A beautiful and distinguished family.
A private island.
A brilliant, damaged girl; a passionate, political boy.
A group of four friends—the Liars—whose friendship turns destructive.
A revolution. An accident. A secret.
Lies upon lies.
Going into this book I knew I was either going to love it or hate it with no in between. It tells a story about Cadence Sinclair, she’s part of the Sinclairs, an old-money-democrat family that is known to be wealthy and beautiful.
The Sinclairs have a private island in which they spend their summers together. Every summer the group self-named “The Liars” meet, have fun together and leave, proceeding to not keep in touch with each other during the rest of the year. The Liars are composed of Cadence – who’s seemingly the leader -, her cousins Mirren, Johnny, and the outcast Gat.
“We are Sinclairs. Beautiful. Privileged. Damaged. Liar. We live, least in the summertime, on a private island off the coast of Massachusetts. Perhaps that is all you need to know.”
The writing style is incredibly poetic and dramatic, it took me awhile to get used to it, but when I did, I became obsessed with it. It fits well with the book and how everything progresses. It complements the story and characters. It makes everything sadly beautiful.
Every summer is the same, until it isn’t. Cadence finds herself not remembering everything about the summer she’s fifteen. She thinks everything is normal until she starts opening her eyes to what’s going on with her family.
Rich and beautiful Cadence has it all and pays zero attention to things that actually matter. She’s spoiled and unaware of anyone that isn’t in her circle and their feelings. After Gat – someone she’s in love with – starts pointing that out to her, she goes through some rude awakenings that her family might not be as perfect as she thought. She starts paying more attention to the family drama going around her and tries talking to them about it. But again, she has no idea what she’s talking about.
“You’re filled with superiority, aren’t you? You think you understand the world so much better than I do. I’ve heard Gat talking. I’ve seen you eating up his words like ice cream off a spoon. But you haven’t paid bills, you haven’t had a family, owned property, seen the world. You have no idea what you’re talking about, and yet you do nothing but pass judgment.”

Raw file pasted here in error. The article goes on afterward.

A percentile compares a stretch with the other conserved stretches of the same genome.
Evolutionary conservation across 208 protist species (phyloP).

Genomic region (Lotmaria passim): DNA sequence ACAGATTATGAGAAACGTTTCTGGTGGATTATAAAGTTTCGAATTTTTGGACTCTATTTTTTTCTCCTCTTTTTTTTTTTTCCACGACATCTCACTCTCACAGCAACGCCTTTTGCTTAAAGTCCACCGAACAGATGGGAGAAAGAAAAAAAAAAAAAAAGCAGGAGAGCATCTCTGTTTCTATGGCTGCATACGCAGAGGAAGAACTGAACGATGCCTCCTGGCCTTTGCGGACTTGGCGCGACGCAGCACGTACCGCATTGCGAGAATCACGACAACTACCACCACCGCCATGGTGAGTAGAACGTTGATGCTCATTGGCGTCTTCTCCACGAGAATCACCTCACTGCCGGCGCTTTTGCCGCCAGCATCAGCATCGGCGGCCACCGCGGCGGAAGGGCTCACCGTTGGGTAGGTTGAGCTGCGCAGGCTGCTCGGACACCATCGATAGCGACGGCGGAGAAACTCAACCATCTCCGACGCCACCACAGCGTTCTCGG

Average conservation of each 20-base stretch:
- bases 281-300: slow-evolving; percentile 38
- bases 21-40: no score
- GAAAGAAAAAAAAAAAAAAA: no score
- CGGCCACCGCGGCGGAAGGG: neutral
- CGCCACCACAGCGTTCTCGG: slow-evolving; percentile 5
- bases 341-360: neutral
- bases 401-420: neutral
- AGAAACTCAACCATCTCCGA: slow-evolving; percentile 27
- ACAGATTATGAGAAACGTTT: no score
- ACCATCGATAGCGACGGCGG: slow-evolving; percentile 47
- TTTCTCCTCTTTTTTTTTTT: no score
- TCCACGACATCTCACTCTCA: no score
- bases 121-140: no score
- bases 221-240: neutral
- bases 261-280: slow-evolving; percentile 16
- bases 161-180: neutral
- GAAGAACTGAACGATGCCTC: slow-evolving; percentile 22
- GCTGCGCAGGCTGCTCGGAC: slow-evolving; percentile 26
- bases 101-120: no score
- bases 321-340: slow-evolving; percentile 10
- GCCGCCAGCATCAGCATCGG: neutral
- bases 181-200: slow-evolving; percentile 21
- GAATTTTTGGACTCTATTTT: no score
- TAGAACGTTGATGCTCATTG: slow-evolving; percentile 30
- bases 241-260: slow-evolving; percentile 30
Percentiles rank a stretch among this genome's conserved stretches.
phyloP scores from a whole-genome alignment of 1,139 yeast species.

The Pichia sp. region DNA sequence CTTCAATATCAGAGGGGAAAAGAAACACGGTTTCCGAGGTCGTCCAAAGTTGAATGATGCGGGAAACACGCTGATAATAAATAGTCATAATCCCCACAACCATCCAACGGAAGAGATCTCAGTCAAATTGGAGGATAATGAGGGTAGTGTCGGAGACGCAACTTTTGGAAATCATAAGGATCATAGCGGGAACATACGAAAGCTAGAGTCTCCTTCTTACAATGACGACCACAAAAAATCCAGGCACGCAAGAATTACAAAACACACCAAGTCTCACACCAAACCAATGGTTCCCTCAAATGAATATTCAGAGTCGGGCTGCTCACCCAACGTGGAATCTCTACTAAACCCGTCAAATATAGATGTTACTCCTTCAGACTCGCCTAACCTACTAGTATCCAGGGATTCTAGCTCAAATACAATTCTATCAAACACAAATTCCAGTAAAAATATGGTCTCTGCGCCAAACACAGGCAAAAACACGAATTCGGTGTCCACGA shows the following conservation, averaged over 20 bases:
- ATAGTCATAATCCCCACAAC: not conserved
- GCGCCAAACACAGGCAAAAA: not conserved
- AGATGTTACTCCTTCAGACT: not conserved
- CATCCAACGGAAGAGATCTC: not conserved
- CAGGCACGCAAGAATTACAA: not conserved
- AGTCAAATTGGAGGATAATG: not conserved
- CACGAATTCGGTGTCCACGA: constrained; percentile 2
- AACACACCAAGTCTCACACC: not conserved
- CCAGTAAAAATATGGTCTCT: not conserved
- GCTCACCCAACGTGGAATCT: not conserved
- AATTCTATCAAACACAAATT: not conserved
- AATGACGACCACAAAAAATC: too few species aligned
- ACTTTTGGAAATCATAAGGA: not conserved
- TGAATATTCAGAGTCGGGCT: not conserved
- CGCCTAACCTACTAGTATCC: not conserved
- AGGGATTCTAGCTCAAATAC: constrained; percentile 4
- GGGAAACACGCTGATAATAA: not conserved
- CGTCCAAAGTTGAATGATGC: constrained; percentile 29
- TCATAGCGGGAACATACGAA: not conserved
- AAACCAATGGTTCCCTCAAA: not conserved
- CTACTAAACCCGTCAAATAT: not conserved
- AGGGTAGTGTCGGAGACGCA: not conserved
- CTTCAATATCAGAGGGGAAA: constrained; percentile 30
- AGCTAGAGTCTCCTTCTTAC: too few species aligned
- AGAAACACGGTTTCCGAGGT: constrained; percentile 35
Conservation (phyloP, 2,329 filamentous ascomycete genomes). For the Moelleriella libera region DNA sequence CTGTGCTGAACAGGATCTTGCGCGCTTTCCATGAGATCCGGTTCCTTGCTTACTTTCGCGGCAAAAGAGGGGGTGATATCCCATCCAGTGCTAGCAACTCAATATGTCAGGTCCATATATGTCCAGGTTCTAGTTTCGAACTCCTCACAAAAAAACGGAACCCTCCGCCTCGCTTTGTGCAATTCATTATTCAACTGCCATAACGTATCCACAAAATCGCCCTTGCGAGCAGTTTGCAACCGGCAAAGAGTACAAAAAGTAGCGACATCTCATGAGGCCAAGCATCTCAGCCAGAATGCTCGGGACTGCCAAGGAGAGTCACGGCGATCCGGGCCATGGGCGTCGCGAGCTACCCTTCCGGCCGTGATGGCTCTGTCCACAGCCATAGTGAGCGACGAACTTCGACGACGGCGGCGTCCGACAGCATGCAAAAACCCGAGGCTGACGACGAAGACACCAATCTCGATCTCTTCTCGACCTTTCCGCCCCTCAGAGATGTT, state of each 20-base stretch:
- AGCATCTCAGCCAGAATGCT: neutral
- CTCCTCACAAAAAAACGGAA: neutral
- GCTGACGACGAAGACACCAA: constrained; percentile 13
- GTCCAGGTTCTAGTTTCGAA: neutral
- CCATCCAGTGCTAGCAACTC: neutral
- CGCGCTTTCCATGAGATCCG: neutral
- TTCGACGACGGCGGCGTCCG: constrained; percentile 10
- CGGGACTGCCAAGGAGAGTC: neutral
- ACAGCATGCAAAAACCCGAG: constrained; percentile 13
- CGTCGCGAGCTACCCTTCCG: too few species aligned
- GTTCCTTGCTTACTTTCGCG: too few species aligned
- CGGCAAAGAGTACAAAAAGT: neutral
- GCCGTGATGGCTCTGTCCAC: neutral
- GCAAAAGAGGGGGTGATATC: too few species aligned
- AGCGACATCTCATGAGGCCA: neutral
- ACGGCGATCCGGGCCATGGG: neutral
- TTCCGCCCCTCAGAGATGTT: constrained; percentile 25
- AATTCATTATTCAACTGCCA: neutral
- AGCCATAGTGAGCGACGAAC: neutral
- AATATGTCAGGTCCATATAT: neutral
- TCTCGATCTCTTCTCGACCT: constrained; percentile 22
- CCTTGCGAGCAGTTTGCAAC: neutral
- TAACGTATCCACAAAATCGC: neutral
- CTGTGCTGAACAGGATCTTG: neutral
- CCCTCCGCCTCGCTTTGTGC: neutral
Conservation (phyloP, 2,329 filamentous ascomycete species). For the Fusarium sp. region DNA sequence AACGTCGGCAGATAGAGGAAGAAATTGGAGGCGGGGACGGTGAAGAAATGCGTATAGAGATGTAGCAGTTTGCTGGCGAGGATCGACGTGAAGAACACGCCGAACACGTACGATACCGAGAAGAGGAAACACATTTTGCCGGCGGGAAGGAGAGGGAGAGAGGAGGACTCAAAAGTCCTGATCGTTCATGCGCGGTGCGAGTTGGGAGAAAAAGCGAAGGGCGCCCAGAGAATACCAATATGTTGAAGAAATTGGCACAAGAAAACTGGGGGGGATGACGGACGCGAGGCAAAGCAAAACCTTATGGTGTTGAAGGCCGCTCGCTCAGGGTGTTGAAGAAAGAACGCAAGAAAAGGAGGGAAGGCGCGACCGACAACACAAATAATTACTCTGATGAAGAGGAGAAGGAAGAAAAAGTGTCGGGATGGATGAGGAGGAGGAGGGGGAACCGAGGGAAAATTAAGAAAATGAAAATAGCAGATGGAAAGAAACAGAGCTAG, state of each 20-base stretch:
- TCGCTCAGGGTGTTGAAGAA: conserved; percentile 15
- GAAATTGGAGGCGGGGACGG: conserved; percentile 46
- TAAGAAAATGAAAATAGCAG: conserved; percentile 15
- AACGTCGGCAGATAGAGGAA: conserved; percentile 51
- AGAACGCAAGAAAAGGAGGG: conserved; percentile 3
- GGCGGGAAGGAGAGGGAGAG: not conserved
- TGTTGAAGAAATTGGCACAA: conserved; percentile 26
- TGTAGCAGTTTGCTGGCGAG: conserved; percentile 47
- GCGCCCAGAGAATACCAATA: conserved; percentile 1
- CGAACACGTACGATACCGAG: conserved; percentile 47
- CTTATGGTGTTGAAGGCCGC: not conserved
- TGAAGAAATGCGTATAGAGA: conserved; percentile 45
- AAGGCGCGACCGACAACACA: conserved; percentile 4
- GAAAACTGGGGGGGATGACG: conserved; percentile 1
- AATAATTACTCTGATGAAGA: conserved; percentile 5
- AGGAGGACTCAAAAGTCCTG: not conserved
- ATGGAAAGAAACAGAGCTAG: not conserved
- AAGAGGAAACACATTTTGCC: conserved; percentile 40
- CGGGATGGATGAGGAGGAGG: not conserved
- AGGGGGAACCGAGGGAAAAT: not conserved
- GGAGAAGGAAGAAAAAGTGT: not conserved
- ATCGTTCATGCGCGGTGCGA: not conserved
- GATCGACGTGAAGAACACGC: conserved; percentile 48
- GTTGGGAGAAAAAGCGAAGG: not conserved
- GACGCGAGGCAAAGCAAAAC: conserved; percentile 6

The liars, I’m incredibly found of these characters. Mirren is so sweet and I enjoyed every scene she was in. Johnny is funny and a great character all around. Gat, now Gat was my favorite, he’s the outcast “Healthcliff”, the only one of them that isn’t from a rich family, he’s such an interesting character and the only one of them that cares about the world outside the rich democracy that they live in.
“Who are Ginny and Paulo?”
Gat hits his fist into his palm. “Ginny is the housekeeper. Paulo is the gardener. You don’t know their names and they’ve worked here summer after summer. That’s part of my point.”
My face heats with shame. “I’m sorry.”
Cadence and Gat had a tumultuous relationship, in which she believed she was in love with him and he treated their interactions with apprehension, trying to keep their relationship friendly – mostly because of how her family treated him – and showing her how the world is from his point of view.
Every time Gat said these things, so casual and truthful, so oblivious—my veins opened. My wrists split. I bled down my palms. I went light-headed.
The story develops accordingly; slowly and dramatic. Although I realized where things were going as the book progressed, the ending still made me cry so much. All in all, I love how E. Lockhart wrapped up the story and how heartbreaking it is, definitely one of my favorite books.